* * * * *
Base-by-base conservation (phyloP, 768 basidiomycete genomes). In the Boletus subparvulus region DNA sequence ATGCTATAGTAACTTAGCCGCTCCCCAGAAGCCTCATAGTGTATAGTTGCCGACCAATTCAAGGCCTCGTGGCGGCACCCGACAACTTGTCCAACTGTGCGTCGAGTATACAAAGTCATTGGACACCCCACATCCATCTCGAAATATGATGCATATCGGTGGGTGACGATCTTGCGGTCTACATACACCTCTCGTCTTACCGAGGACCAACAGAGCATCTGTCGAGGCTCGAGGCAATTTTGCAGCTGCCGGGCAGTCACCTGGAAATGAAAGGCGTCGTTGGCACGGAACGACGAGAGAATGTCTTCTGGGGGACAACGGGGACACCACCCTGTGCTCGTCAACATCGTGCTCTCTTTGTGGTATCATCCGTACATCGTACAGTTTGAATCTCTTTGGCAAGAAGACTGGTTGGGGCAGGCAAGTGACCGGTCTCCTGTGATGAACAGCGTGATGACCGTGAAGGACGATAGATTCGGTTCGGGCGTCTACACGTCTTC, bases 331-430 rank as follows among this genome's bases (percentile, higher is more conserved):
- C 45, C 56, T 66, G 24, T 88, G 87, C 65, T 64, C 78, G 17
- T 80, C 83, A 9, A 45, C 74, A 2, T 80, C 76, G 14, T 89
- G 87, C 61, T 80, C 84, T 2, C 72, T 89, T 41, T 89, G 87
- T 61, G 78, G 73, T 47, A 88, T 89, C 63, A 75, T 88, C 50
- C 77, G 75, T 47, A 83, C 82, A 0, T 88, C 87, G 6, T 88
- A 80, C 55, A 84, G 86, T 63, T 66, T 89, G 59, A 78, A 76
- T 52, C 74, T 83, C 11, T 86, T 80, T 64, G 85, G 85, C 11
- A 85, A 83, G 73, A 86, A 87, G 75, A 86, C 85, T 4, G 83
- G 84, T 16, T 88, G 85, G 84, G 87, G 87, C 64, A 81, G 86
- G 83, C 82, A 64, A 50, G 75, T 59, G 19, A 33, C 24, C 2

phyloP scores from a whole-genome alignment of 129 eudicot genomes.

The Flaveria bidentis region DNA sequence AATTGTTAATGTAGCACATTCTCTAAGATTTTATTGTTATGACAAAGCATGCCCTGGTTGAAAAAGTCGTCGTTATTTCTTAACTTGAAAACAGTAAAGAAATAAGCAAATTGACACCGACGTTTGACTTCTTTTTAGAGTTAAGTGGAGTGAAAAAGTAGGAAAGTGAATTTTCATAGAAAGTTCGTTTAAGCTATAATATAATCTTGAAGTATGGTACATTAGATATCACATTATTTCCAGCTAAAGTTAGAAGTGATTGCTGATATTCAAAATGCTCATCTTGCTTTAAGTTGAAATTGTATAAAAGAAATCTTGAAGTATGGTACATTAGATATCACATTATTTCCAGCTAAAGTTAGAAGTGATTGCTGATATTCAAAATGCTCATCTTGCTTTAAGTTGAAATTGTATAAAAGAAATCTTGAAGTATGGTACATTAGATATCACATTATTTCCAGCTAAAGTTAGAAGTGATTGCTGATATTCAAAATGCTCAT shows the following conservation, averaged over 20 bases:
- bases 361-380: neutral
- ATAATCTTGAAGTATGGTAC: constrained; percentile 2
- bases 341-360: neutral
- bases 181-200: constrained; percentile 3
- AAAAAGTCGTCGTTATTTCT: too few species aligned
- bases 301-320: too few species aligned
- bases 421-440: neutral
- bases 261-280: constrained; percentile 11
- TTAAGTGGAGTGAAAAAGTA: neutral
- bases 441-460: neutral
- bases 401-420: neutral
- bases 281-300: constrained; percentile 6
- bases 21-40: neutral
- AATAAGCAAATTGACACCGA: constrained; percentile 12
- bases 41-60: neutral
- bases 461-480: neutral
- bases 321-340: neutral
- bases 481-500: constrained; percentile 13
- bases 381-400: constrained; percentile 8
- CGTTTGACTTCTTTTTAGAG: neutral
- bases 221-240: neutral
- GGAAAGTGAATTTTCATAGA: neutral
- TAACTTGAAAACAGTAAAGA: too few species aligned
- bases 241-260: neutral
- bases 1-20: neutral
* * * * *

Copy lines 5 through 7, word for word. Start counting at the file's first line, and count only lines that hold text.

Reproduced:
- T 61, G 78, G 73, T 47, A 88, T 89, C 63, A 75, T 88, C 50
- C 77, G 75, T 47, A 83, C 82, A 0, T 88, C 87, G 6, T 88
- A 80, C 55, A 84, G 86, T 63, T 66, T 89, G 59, A 78, A 76